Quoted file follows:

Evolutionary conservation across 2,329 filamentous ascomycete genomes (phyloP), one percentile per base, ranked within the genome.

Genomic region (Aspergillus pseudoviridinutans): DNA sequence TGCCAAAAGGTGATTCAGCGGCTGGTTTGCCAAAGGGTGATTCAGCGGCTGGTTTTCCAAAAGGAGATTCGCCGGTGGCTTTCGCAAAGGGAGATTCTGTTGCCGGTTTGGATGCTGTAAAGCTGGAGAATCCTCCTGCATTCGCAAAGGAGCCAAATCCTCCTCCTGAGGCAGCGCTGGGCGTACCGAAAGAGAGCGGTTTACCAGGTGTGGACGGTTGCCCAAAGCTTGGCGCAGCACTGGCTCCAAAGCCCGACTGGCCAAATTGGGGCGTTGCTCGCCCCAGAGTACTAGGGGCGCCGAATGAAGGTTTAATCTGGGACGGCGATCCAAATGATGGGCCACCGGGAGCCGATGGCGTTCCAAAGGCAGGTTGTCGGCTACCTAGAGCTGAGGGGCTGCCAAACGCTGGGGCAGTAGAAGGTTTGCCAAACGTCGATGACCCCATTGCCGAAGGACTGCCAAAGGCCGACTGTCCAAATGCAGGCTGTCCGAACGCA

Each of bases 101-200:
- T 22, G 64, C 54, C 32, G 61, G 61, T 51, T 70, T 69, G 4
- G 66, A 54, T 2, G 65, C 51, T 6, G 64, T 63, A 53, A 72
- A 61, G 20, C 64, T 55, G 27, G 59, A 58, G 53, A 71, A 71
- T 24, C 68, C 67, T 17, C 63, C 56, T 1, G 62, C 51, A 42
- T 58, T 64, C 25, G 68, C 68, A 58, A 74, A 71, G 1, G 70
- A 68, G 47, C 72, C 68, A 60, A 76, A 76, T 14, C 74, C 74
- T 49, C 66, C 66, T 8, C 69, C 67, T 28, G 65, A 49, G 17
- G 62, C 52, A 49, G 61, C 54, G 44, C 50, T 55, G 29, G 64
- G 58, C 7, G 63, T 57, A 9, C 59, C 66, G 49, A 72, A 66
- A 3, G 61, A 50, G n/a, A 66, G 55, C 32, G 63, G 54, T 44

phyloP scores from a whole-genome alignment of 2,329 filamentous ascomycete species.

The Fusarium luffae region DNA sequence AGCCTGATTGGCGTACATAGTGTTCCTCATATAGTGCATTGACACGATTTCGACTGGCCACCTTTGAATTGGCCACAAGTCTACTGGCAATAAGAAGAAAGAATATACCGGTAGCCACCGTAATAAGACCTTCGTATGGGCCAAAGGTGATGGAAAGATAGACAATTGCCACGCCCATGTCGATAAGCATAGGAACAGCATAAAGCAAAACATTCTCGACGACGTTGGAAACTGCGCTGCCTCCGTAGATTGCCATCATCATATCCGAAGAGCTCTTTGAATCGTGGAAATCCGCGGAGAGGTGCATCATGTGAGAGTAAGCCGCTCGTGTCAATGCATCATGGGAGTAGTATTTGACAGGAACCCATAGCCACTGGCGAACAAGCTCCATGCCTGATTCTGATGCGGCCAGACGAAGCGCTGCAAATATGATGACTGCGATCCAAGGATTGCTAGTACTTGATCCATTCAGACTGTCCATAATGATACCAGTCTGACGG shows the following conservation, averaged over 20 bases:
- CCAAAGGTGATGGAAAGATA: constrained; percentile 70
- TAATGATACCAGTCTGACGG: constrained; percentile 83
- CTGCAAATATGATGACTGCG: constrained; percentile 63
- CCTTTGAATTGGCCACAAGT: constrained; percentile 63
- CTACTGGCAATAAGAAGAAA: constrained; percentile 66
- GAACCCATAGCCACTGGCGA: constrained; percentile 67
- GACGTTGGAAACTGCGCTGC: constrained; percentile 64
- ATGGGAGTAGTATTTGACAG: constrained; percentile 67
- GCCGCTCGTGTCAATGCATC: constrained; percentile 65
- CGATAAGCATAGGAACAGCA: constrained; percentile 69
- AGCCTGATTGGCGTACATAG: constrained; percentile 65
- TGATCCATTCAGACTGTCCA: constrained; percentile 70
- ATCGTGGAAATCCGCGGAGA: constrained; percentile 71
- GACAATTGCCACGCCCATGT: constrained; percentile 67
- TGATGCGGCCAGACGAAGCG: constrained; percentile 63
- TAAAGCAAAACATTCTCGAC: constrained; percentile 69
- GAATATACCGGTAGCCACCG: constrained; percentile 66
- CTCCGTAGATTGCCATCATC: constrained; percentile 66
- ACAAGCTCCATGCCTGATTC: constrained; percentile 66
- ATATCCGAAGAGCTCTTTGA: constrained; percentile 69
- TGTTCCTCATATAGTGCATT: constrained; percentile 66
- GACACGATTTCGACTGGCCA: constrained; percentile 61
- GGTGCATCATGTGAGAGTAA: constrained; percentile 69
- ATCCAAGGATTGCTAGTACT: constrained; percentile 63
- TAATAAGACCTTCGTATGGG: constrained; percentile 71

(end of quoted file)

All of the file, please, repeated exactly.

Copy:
Evolutionary conservation across 2,329 filamentous ascomycete genomes (phyloP), one percentile per base, ranked within the genome.

Genomic region (Aspergillus pseudoviridinutans): DNA sequence TGCCAAAAGGTGATTCAGCGGCTGGTTTGCCAAAGGGTGATTCAGCGGCTGGTTTTCCAAAAGGAGATTCGCCGGTGGCTTTCGCAAAGGGAGATTCTGTTGCCGGTTTGGATGCTGTAAAGCTGGAGAATCCTCCTGCATTCGCAAAGGAGCCAAATCCTCCTCCTGAGGCAGCGCTGGGCGTACCGAAAGAGAGCGGTTTACCAGGTGTGGACGGTTGCCCAAAGCTTGGCGCAGCACTGGCTCCAAAGCCCGACTGGCCAAATTGGGGCGTTGCTCGCCCCAGAGTACTAGGGGCGCCGAATGAAGGTTTAATCTGGGACGGCGATCCAAATGATGGGCCACCGGGAGCCGATGGCGTTCCAAAGGCAGGTTGTCGGCTACCTAGAGCTGAGGGGCTGCCAAACGCTGGGGCAGTAGAAGGTTTGCCAAACGTCGATGACCCCATTGCCGAAGGACTGCCAAAGGCCGACTGTCCAAATGCAGGCTGTCCGAACGCA

Each of bases 101-200:
- T 22, G 64, C 54, C 32, G 61, G 61, T 51, T 70, T 69, G 4
- G 66, A 54, T 2, G 65, C 51, T 6, G 64, T 63, A 53, A 72
- A 61, G 20, C 64, T 55, G 27, G 59, A 58, G 53, A 71, A 71
- T 24, C 68, C 67, T 17, C 63, C 56, T 1, G 62, C 51, A 42
- T 58, T 64, C 25, G 68, C 68, A 58, A 74, A 71, G 1, G 70
- A 68, G 47, C 72, C 68, A 60, A 76, A 76, T 14, C 74, C 74
- T 49, C 66, C 66, T 8, C 69, C 67, T 28, G 65, A 49, G 17
- G 62, C 52, A 49, G 61, C 54, G 44, C 50, T 55, G 29, G 64
- G 58, C 7, G 63, T 57, A 9, C 59, C 66, G 49, A 72, A 66
- A 3, G 61, A 50, G n/a, A 66, G 55, C 32, G 63, G 54, T 44

phyloP scores from a whole-genome alignment of 2,329 filamentous ascomycete species.

The Fusarium luffae region DNA sequence AGCCTGATTGGCGTACATAGTGTTCCTCATATAGTGCATTGACACGATTTCGACTGGCCACCTTTGAATTGGCCACAAGTCTACTGGCAATAAGAAGAAAGAATATACCGGTAGCCACCGTAATAAGACCTTCGTATGGGCCAAAGGTGATGGAAAGATAGACAATTGCCACGCCCATGTCGATAAGCATAGGAACAGCATAAAGCAAAACATTCTCGACGACGTTGGAAACTGCGCTGCCTCCGTAGATTGCCATCATCATATCCGAAGAGCTCTTTGAATCGTGGAAATCCGCGGAGAGGTGCATCATGTGAGAGTAAGCCGCTCGTGTCAATGCATCATGGGAGTAGTATTTGACAGGAACCCATAGCCACTGGCGAACAAGCTCCATGCCTGATTCTGATGCGGCCAGACGAAGCGCTGCAAATATGATGACTGCGATCCAAGGATTGCTAGTACTTGATCCATTCAGACTGTCCATAATGATACCAGTCTGACGG shows the following conservation, averaged over 20 bases:
- CCAAAGGTGATGGAAAGATA: constrained; percentile 70
- TAATGATACCAGTCTGACGG: constrained; percentile 83
- CTGCAAATATGATGACTGCG: constrained; percentile 63
- CCTTTGAATTGGCCACAAGT: constrained; percentile 63
- CTACTGGCAATAAGAAGAAA: constrained; percentile 66
- GAACCCATAGCCACTGGCGA: constrained; percentile 67
- GACGTTGGAAACTGCGCTGC: constrained; percentile 64
- ATGGGAGTAGTATTTGACAG: constrained; percentile 67
- GCCGCTCGTGTCAATGCATC: constrained; percentile 65
- CGATAAGCATAGGAACAGCA: constrained; percentile 69
- AGCCTGATTGGCGTACATAG: constrained; percentile 65
- TGATCCATTCAGACTGTCCA: constrained; percentile 70
- ATCGTGGAAATCCGCGGAGA: constrained; percentile 71
- GACAATTGCCACGCCCATGT: constrained; percentile 67
- TGATGCGGCCAGACGAAGCG: constrained; percentile 63
- TAAAGCAAAACATTCTCGAC: constrained; percentile 69
- GAATATACCGGTAGCCACCG: constrained; percentile 66
- CTCCGTAGATTGCCATCATC: constrained; percentile 66
- ACAAGCTCCATGCCTGATTC: constrained; percentile 66
- ATATCCGAAGAGCTCTTTGA: constrained; percentile 69
- TGTTCCTCATATAGTGCATT: constrained; percentile 66
- GACACGATTTCGACTGGCCA: constrained; percentile 61
- GGTGCATCATGTGAGAGTAA: constrained; percentile 69
- ATCCAAGGATTGCTAGTACT: constrained; percentile 63
- TAATAAGACCTTCGTATGGG: constrained; percentile 71